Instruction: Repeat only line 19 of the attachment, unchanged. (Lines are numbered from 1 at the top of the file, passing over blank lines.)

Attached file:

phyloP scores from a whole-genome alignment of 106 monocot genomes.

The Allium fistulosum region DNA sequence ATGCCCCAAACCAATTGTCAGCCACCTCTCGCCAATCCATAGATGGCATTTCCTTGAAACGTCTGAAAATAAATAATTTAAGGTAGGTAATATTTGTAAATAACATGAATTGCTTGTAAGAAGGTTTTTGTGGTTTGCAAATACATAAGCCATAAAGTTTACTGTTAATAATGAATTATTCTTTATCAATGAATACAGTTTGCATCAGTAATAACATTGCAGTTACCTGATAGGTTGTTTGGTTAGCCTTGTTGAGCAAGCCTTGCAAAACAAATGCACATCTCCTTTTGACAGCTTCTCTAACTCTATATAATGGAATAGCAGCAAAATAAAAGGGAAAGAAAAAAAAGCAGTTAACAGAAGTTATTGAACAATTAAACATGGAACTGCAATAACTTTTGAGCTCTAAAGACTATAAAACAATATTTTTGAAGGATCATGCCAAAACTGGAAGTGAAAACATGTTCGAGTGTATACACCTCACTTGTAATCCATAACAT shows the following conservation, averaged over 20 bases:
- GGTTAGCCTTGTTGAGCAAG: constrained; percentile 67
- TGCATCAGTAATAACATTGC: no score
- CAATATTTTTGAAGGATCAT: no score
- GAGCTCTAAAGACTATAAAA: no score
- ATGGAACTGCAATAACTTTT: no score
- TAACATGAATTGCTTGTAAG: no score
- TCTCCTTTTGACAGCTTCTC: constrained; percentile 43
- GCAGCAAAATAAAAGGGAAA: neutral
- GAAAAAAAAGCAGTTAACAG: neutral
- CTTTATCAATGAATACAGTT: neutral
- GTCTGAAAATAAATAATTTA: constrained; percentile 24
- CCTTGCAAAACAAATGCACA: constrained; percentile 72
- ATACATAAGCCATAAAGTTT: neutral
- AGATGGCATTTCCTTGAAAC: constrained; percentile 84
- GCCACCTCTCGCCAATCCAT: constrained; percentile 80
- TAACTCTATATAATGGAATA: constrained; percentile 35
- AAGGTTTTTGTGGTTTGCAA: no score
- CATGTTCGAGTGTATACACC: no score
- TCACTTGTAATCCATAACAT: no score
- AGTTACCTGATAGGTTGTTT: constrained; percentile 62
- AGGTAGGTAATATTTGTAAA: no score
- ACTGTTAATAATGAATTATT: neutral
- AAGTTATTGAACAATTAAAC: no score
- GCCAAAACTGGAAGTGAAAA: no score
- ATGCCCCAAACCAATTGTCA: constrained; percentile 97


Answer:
- AAGGTTTTTGTGGTTTGCAA: no score